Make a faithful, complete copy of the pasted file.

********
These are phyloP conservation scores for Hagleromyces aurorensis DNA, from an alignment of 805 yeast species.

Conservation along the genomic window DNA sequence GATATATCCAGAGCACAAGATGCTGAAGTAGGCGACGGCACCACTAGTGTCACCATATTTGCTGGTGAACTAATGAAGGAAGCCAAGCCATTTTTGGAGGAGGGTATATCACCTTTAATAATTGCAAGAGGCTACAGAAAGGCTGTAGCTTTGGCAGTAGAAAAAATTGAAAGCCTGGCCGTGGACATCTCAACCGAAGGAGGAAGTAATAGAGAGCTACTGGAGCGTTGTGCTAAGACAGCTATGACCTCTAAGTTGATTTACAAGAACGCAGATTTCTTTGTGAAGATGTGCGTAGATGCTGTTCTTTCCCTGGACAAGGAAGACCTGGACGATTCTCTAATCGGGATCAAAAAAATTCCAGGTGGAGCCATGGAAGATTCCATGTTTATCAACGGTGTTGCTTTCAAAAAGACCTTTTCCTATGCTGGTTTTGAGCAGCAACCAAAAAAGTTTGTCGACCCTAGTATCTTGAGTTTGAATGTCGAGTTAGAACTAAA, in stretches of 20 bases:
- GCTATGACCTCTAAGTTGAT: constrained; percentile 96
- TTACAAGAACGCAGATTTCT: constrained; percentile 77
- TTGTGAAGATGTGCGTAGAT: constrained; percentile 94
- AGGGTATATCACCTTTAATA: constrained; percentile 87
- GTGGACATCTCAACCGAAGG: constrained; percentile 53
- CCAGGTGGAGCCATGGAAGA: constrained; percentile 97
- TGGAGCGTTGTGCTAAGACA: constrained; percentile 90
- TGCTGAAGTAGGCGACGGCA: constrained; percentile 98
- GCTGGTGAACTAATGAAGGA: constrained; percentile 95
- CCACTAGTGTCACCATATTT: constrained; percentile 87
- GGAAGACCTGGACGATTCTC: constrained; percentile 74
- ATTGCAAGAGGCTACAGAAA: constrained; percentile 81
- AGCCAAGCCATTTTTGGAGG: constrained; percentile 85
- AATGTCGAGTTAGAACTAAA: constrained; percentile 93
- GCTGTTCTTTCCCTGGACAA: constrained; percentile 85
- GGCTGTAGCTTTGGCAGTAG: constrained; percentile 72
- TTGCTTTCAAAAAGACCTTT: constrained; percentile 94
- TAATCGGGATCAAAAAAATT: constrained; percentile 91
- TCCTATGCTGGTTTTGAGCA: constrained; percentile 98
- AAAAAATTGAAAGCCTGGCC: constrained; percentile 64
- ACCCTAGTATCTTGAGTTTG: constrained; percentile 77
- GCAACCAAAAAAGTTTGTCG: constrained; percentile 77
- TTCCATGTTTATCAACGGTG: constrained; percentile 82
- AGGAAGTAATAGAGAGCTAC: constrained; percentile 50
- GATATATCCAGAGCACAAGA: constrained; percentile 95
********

These are phyloP conservation scores for Hagleromyces aurorensis DNA, from an alignment of 805 yeast species.

Conservation along the genomic window DNA sequence GATATATCCAGAGCACAAGATGCTGAAGTAGGCGACGGCACCACTAGTGTCACCATATTTGCTGGTGAACTAATGAAGGAAGCCAAGCCATTTTTGGAGGAGGGTATATCACCTTTAATAATTGCAAGAGGCTACAGAAAGGCTGTAGCTTTGGCAGTAGAAAAAATTGAAAGCCTGGCCGTGGACATCTCAACCGAAGGAGGAAGTAATAGAGAGCTACTGGAGCGTTGTGCTAAGACAGCTATGACCTCTAAGTTGATTTACAAGAACGCAGATTTCTTTGTGAAGATGTGCGTAGATGCTGTTCTTTCCCTGGACAAGGAAGACCTGGACGATTCTCTAATCGGGATCAAAAAAATTCCAGGTGGAGCCATGGAAGATTCCATGTTTATCAACGGTGTTGCTTTCAAAAAGACCTTTTCCTATGCTGGTTTTGAGCAGCAACCAAAAAAGTTTGTCGACCCTAGTATCTTGAGTTTGAATGTCGAGTTAGAACTAAA, in stretches of 20 bases:
- GCTATGACCTCTAAGTTGAT: constrained; percentile 96
- TTACAAGAACGCAGATTTCT: constrained; percentile 77
- TTGTGAAGATGTGCGTAGAT: constrained; percentile 94
- AGGGTATATCACCTTTAATA: constrained; percentile 87
- GTGGACATCTCAACCGAAGG: constrained; percentile 53
- CCAGGTGGAGCCATGGAAGA: constrained; percentile 97
- TGGAGCGTTGTGCTAAGACA: constrained; percentile 90
- TGCTGAAGTAGGCGACGGCA: constrained; percentile 98
- GCTGGTGAACTAATGAAGGA: constrained; percentile 95
- CCACTAGTGTCACCATATTT: constrained; percentile 87
- GGAAGACCTGGACGATTCTC: constrained; percentile 74
- ATTGCAAGAGGCTACAGAAA: constrained; percentile 81
- AGCCAAGCCATTTTTGGAGG: constrained; percentile 85
- AATGTCGAGTTAGAACTAAA: constrained; percentile 93
- GCTGTTCTTTCCCTGGACAA: constrained; percentile 85
- GGCTGTAGCTTTGGCAGTAG: constrained; percentile 72
- TTGCTTTCAAAAAGACCTTT: constrained; percentile 94
- TAATCGGGATCAAAAAAATT: constrained; percentile 91
- TCCTATGCTGGTTTTGAGCA: constrained; percentile 98
- AAAAAATTGAAAGCCTGGCC: constrained; percentile 64
- ACCCTAGTATCTTGAGTTTG: constrained; percentile 77
- GCAACCAAAAAAGTTTGTCG: constrained; percentile 77
- TTCCATGTTTATCAACGGTG: constrained; percentile 82
- AGGAAGTAATAGAGAGCTAC: constrained; percentile 50
- GATATATCCAGAGCACAAGA: constrained; percentile 95